By Mark Ward
Technology Correspondent, BBC News website
Online worlds such as Second Life will soon become training grounds for artificial intelligences.
Artificial environments could be great places for AI's to learn
Researchers at US firm Novamente have created software that learns by controlling avatars in virtual worlds.
Initially the AIs will be embodied in pets that will get smarter by interacting with the avatars controlled by their human owners.
Novamente said it eventually aimed to create more sophisticated avatars such as talking parrots and even babies.
"The virtual world provides the body," said Dr Ben Goertzel, founder and head of Novamente.
He said the company had developed a "Cognition Engine" that acted as the thinking part of the artificial intelligences it wanted to create.
This engine had some partially scripted behaviours and goals for the avatar under its control but was also capable of reasoning to work out novel ways to achieve its aims.
Dr Goertzel said business and research reasons drew Novamente towards using virtual worlds for its AI development.
There was likely to be a ready market for smart virtual pets in worlds such as Second Life and many others, he said.
"There are a lot of virtual pets out there and none of them have much intelligence," he said.
"We have a pretty fully functioning animal brain right now and we are hooking it up to the different virtual worlds," said Dr Goertzel. "There's not much doubt that we can make really cool artificial animals.
"They could be ambient animals that go around and try to achieve their own goals, or pets that you can give people so they teach them."
Initially Novamente would focus on pets such as dogs or monkeys but aimed to branch out afterwards.
"I'd really like to do virtual talking parrots," he said, "and then virtual babies. You would get one and it would be yours for the next 18 years."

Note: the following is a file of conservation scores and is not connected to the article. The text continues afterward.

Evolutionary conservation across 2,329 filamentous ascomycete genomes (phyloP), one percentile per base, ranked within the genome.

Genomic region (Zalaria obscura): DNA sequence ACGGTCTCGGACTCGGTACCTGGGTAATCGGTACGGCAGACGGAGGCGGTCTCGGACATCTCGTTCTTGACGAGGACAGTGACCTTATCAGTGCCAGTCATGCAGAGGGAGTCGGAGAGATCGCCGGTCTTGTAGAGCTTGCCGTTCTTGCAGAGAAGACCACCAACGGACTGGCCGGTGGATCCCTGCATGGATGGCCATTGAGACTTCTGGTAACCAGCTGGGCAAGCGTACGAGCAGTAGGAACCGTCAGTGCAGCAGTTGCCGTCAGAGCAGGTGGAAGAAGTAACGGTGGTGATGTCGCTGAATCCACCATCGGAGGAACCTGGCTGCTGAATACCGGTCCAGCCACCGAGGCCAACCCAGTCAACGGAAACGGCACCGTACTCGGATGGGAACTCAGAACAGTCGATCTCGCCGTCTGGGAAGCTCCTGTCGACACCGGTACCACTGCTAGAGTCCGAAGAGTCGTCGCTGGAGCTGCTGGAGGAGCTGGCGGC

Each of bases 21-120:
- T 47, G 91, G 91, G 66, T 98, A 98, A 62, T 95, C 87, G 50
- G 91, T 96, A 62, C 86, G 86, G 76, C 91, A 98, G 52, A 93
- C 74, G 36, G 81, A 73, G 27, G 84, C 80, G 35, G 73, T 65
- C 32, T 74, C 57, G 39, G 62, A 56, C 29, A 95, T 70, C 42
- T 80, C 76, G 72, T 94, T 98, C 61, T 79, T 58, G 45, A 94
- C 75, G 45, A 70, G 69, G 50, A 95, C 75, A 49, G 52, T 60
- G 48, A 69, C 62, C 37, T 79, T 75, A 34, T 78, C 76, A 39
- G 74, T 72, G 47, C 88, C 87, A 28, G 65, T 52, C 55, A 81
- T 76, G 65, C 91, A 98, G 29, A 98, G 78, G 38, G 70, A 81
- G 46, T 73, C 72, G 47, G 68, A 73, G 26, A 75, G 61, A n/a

Also, said Dr Goertzel, smart virtual animals were likely to get a good reception among gamers and those that spend time in online worlds.
"The gaming industry has been one of the few places where AI has not been a dirty word," he said.
Many of the computer controlled characters in games are driven by basic AI programs that dictate how they behave when attacked, when they spot a player's character or how they interact.
On the research side, said Dr Goertzel, virtual worlds also solved the problem of giving an AI a relatively unsophisticated environment in which it could live and learn.
"I'm one of many AI theorists who believe that embodiment is important," he said. "Typing stuff back and forth does not give the AI much to go on in terms of understanding the world around it, or itself or its place in that world."
This desire to embody artificial intelligences led many to robots, he said, but that approach presented its own problems.
"Robots have a lot of disadvantages, we have not solved all the problems of getting them to move around and see the world," he said. "It's a lot more practical to control virtual robots in simulated worlds than real robots."
Novamente is working on avatars for different virtual worlds with The Electric Sheep company that specialises in producing artificial entities for online environments.
Dr Goertzel said Novamente was due to announce its first products and which worlds they would appear in at the Virtual Worlds conference being held in San Jose in early October.